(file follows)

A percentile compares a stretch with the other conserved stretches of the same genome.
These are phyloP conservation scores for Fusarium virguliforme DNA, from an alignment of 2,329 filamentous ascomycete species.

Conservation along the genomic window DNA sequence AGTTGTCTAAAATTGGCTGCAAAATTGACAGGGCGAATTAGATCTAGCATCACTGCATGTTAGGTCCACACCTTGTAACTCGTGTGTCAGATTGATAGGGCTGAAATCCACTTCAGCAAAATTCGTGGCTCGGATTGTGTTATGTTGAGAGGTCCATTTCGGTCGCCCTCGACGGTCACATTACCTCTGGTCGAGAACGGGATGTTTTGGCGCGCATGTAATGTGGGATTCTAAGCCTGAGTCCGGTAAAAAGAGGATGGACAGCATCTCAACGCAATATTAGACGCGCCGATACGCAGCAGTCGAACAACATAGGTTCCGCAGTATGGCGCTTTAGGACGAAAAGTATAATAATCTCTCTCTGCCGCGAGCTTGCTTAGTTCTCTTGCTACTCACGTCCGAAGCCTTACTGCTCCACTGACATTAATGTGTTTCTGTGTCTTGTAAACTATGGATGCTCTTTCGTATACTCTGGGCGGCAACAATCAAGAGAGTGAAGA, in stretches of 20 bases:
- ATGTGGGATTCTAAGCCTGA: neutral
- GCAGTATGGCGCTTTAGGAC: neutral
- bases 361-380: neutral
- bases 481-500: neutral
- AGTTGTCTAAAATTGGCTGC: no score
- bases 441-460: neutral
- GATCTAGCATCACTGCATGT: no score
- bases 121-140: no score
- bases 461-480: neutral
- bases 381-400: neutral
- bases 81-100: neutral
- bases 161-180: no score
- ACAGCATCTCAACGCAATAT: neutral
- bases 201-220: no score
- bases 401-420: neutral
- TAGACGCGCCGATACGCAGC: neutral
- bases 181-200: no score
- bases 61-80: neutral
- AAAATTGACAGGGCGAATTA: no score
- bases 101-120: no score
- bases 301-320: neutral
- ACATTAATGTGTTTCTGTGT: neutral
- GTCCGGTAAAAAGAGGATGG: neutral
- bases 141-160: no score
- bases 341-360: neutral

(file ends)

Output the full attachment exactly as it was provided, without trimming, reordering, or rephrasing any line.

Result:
A percentile compares a stretch with the other conserved stretches of the same genome.
These are phyloP conservation scores for Fusarium virguliforme DNA, from an alignment of 2,329 filamentous ascomycete species.

Conservation along the genomic window DNA sequence AGTTGTCTAAAATTGGCTGCAAAATTGACAGGGCGAATTAGATCTAGCATCACTGCATGTTAGGTCCACACCTTGTAACTCGTGTGTCAGATTGATAGGGCTGAAATCCACTTCAGCAAAATTCGTGGCTCGGATTGTGTTATGTTGAGAGGTCCATTTCGGTCGCCCTCGACGGTCACATTACCTCTGGTCGAGAACGGGATGTTTTGGCGCGCATGTAATGTGGGATTCTAAGCCTGAGTCCGGTAAAAAGAGGATGGACAGCATCTCAACGCAATATTAGACGCGCCGATACGCAGCAGTCGAACAACATAGGTTCCGCAGTATGGCGCTTTAGGACGAAAAGTATAATAATCTCTCTCTGCCGCGAGCTTGCTTAGTTCTCTTGCTACTCACGTCCGAAGCCTTACTGCTCCACTGACATTAATGTGTTTCTGTGTCTTGTAAACTATGGATGCTCTTTCGTATACTCTGGGCGGCAACAATCAAGAGAGTGAAGA, in stretches of 20 bases:
- ATGTGGGATTCTAAGCCTGA: neutral
- GCAGTATGGCGCTTTAGGAC: neutral
- bases 361-380: neutral
- bases 481-500: neutral
- AGTTGTCTAAAATTGGCTGC: no score
- bases 441-460: neutral
- GATCTAGCATCACTGCATGT: no score
- bases 121-140: no score
- bases 461-480: neutral
- bases 381-400: neutral
- bases 81-100: neutral
- bases 161-180: no score
- ACAGCATCTCAACGCAATAT: neutral
- bases 201-220: no score
- bases 401-420: neutral
- TAGACGCGCCGATACGCAGC: neutral
- bases 181-200: no score
- bases 61-80: neutral
- AAAATTGACAGGGCGAATTA: no score
- bases 101-120: no score
- bases 301-320: neutral
- ACATTAATGTGTTTCTGTGT: neutral
- GTCCGGTAAAAAGAGGATGG: neutral
- bases 141-160: no score
- bases 341-360: neutral